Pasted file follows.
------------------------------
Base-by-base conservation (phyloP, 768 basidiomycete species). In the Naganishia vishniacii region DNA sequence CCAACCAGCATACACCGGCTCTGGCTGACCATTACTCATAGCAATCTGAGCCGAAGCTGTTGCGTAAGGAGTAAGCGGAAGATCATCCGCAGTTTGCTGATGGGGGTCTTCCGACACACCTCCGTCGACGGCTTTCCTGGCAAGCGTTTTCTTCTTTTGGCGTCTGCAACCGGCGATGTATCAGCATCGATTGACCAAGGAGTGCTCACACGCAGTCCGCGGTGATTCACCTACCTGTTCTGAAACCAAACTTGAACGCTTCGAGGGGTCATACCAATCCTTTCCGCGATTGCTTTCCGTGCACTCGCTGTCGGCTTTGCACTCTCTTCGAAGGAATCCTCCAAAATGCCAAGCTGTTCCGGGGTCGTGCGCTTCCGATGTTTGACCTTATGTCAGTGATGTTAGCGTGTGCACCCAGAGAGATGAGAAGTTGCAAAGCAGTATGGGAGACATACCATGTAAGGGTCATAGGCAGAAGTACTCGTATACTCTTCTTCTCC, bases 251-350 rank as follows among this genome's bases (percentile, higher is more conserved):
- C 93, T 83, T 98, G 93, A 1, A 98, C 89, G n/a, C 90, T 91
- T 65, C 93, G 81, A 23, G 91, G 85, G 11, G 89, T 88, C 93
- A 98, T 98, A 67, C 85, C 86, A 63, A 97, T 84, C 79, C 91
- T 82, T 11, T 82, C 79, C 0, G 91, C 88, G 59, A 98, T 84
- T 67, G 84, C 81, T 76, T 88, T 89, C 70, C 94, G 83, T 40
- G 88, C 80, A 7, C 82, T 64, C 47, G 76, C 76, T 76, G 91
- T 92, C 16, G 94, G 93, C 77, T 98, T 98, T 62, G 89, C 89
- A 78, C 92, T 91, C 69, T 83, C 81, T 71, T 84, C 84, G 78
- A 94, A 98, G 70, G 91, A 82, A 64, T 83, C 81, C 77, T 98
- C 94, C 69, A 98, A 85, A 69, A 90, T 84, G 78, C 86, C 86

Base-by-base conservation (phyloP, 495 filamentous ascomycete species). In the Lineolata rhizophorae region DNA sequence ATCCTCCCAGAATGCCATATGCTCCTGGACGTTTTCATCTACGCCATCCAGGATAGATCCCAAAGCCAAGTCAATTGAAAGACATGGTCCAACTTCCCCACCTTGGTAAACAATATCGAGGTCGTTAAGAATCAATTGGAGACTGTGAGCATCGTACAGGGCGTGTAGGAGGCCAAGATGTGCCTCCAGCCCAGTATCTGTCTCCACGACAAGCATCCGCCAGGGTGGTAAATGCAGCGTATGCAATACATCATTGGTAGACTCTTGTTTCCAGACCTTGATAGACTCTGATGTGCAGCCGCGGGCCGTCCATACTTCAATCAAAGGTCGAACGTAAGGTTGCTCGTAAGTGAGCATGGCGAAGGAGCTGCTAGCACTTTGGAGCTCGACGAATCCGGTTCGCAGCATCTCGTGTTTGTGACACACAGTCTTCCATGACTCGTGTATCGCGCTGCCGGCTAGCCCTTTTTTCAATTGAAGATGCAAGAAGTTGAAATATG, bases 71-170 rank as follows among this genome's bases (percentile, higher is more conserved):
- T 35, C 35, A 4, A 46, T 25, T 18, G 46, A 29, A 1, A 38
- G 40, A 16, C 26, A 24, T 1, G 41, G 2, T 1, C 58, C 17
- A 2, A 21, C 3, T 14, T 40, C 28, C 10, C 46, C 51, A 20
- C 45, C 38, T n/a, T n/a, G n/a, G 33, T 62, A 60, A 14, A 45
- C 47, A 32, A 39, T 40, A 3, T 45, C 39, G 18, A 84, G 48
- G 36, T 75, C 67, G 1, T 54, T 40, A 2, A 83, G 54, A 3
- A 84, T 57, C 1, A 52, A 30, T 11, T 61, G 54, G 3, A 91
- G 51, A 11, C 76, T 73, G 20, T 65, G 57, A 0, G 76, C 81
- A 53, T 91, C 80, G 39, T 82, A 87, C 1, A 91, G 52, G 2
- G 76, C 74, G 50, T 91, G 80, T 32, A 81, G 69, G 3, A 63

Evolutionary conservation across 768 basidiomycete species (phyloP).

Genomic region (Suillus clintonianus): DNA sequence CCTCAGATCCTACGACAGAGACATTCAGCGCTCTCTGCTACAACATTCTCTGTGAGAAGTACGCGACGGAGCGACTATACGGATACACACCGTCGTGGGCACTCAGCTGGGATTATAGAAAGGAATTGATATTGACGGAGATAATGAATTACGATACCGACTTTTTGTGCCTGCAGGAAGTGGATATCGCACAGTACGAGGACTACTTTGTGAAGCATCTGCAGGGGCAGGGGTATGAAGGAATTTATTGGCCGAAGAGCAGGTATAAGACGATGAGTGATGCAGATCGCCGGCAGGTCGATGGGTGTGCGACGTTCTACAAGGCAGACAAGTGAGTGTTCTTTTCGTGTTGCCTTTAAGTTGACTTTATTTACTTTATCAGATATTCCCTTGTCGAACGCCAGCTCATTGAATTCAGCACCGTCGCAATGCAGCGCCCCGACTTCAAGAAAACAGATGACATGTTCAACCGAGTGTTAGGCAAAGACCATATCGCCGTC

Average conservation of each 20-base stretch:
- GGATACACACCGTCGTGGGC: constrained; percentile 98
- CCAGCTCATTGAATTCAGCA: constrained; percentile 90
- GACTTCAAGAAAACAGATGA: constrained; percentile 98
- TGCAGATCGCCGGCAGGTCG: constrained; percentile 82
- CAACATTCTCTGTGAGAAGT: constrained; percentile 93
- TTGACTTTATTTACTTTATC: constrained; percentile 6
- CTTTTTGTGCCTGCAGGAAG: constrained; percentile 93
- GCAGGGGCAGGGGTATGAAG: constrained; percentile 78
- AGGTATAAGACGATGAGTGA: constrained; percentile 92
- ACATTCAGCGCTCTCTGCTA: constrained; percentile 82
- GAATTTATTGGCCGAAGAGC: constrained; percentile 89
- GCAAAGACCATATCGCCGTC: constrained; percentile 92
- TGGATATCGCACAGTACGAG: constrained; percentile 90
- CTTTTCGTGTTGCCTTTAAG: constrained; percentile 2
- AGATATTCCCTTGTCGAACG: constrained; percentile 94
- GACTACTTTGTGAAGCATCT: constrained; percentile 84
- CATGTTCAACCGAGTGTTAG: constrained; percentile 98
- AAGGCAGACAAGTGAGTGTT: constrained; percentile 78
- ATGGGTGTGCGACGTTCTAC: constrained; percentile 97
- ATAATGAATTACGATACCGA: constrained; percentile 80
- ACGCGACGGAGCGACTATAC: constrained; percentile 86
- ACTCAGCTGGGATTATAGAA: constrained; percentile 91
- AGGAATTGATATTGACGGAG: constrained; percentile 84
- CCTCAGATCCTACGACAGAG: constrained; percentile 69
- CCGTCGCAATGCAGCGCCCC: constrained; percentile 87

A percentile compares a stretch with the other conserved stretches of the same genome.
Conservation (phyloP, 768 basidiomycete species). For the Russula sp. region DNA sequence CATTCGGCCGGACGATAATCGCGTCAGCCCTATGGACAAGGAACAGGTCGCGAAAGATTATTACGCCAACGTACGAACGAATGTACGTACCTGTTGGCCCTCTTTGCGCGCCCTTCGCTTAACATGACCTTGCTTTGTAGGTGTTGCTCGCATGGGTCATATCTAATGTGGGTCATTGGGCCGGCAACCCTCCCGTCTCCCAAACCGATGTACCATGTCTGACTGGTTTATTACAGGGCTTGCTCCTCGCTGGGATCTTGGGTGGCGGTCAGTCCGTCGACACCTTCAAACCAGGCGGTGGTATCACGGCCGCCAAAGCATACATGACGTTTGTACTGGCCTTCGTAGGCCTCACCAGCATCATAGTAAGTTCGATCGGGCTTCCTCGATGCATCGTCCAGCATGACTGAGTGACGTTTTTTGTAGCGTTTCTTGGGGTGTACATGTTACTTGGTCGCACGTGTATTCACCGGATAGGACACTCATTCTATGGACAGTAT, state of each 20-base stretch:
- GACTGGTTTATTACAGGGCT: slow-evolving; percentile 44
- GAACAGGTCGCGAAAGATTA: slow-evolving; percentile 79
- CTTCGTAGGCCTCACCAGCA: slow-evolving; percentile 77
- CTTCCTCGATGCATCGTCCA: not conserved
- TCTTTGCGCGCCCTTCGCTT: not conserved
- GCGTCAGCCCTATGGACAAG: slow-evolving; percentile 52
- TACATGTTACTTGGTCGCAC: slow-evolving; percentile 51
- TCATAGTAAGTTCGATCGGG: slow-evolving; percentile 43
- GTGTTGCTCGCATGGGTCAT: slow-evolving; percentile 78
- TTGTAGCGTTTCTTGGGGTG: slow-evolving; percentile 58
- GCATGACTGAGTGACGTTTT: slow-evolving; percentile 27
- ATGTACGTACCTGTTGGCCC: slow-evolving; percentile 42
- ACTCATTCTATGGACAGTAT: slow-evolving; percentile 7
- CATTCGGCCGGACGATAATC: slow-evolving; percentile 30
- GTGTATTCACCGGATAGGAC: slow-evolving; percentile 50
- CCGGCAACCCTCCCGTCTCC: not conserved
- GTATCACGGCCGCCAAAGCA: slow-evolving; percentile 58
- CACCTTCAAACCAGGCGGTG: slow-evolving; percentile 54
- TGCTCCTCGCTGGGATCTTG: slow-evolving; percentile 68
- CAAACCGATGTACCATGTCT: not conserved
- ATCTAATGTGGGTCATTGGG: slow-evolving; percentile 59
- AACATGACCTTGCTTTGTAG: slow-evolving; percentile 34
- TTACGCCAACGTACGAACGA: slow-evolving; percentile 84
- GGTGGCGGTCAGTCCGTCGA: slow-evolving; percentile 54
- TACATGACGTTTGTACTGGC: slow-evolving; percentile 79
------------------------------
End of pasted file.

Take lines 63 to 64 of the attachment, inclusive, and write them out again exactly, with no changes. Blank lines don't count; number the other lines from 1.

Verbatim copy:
- GCATGACTGAGTGACGTTTT: slow-evolving; percentile 27
- ATGTACGTACCTGTTGGCCC: slow-evolving; percentile 42